Over the weekend Melbourne’s biggest celebration of art, music and architecture delighted a massive half a million people. White Night Melbourne, a one-night-only sensory spectacular, saw a diverse crowd of people flood into the central business district for the serious business of soaking up all the cultural events on offer. With over 70 events spaced over a large area it was impossible to meaningfully visit every site within the 12 hour festival, however here is a selection of the delightful experiences of 2015.
This lighting exhibition used stick figure like lighting sculptures and carefully programmed lighting sequences to animate and imply movement. Watching the figures move across the NGV reflection pond brought to mind flip book style animation. The piece was put together by Groupe LAPS under the artistic directorship of Thomas Veyssiere. The quick movement and at times comedic sound track made this a crowd favorite at the southern end of the festival.
This was really the biggest highlight of White Night 2015. Projected upon the World Heritage listed Royal Exhibition Building, this multimedia experience perfectly blended the art forms of animation, dance, music and architecture to create a truly memorable event. At times the facade appeared to have been overgrown by vines which then catch fire as a figure dances across the massive canvas. With artistic direction by Nuno Maya, and an original sound composition by French composer Sylvain Moreau this carefully curated projection piece was a big crowd favorite.
The Royal Exhibition Building is arguably the most significant building in Melbourne. It was design by prolific architect Joseph Reed and construction was completed in 1880. It is the only still surviving Grand Hall to house a 19th Century International Exhibition. This building was also used for the opening of the first Federal Parliament of Australia in 1901.
The original exhibition of this piece was in Cascais, Portugal on a much smaller and less ornate buildings. It is interesting to see what a difference the change in architecture makes to this piece. The scale and monumentality of The Royal Exhibition Building makes it the perfect canvas for projections. If you wanted to see 4 elements, it was best to see it in Melbourne.
A trip to the Old Melbourne Gaol impresses upon the visitor the power that a space can possess over an individual. Matched with a sinister history of captivity and executions this building oozes an uneasy atmosphere. This atmosphere and history overwhelmed the temporary and slightly out of place art exhibition of ‘Seven Deadly Sins’ by artist Terry Taylor.
Inspired by the 150th anniversary of the publication of Alice in Wonderland, this multimedia projection was located within the State Library Reading Room. The striking visual experience was created by renowned French artists Antoine + Manuel and set to a beautiful soundtrack by Sui Zhen. Like the Royal Exhibition Building, the State Library of Victoria was also designed by Architect Joseph Reed. His work on the reading room created a spectacular space. To transform this iconic chamber with a projection of millions of stars is something that had to be seen to be believed.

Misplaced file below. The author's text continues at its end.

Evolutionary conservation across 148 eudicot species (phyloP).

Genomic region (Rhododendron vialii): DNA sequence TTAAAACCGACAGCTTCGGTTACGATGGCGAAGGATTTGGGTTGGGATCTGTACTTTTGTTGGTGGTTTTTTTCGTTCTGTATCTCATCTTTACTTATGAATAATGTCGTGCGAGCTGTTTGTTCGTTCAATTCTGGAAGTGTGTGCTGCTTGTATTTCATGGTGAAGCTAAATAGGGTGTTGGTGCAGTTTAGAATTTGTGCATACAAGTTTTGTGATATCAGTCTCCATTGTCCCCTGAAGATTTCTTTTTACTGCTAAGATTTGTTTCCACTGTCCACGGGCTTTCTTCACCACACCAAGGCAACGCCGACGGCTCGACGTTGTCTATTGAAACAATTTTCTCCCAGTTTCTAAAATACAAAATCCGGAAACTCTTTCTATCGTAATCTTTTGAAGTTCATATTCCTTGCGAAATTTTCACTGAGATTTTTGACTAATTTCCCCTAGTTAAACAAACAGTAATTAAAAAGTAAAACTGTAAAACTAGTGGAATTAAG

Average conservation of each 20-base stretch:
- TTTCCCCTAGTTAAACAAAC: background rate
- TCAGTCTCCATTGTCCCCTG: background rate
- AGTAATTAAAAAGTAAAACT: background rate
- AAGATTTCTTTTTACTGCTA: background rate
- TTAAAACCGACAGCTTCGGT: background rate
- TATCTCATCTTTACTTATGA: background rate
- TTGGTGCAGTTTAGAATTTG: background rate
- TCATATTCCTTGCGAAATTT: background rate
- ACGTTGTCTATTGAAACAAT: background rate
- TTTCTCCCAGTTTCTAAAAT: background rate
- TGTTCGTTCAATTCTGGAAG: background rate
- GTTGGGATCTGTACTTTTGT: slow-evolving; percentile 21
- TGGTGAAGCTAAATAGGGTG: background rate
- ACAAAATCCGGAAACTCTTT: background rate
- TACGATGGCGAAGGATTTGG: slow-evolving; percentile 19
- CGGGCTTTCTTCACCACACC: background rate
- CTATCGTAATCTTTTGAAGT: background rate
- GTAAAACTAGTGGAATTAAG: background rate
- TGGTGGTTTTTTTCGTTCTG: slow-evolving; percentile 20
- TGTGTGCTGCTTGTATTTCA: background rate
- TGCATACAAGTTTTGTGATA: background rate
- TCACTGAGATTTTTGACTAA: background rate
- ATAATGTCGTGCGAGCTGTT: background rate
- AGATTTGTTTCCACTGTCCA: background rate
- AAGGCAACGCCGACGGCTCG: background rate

This event explored the artistic methods of drawing as a performance piece. The collaboration between artist Kellie O’Dempsey and musician Mick Dick, was an action collage with sketches on paper projected on to a wall merged with simultaneous paint brushed directly upon the ‘canvas’, all set to a moody soundtrack. The live nature of this event showcased the creative process of the artist rather than just the ‘finished product’ making it an ideal inclusion in the White Night programme.
The experience of visiting Hamer Hall is in itself something special. The ‘Ghostly Machines’ performance was conceived by the production technicians at Arts Centre Melbourne who use the high tech Sound lighting and scenery mechanisms to deliver the venue as performance art.
With approximately half a million people flocking into the Melbourne CBD this event really challenges the notion of what Melbourne culture is. Yes we have our sporting events, such as the Melbourne Cup or the AFL Grand Final but this event is something different. Unlike most of our sporting carnivals with long histories, this is only the third Melbourne White Night. It is also refreshing to have an event which is not associated with alcohol consumption or gambling.
White Night in many ways marks a significant step in the evolution of Melbourne from a single purpose commercial precinct to a 24 hour multipurpose hub. As a city – through creative pursuits of art, design, architecture, dance and music – Melbourne has shown of its credentials as an international city with a creative soul.
Michael Smith is Director of Melbourne architecture firm Atelier Red + Black. This article originally appeared on The Red + Black Architect blog.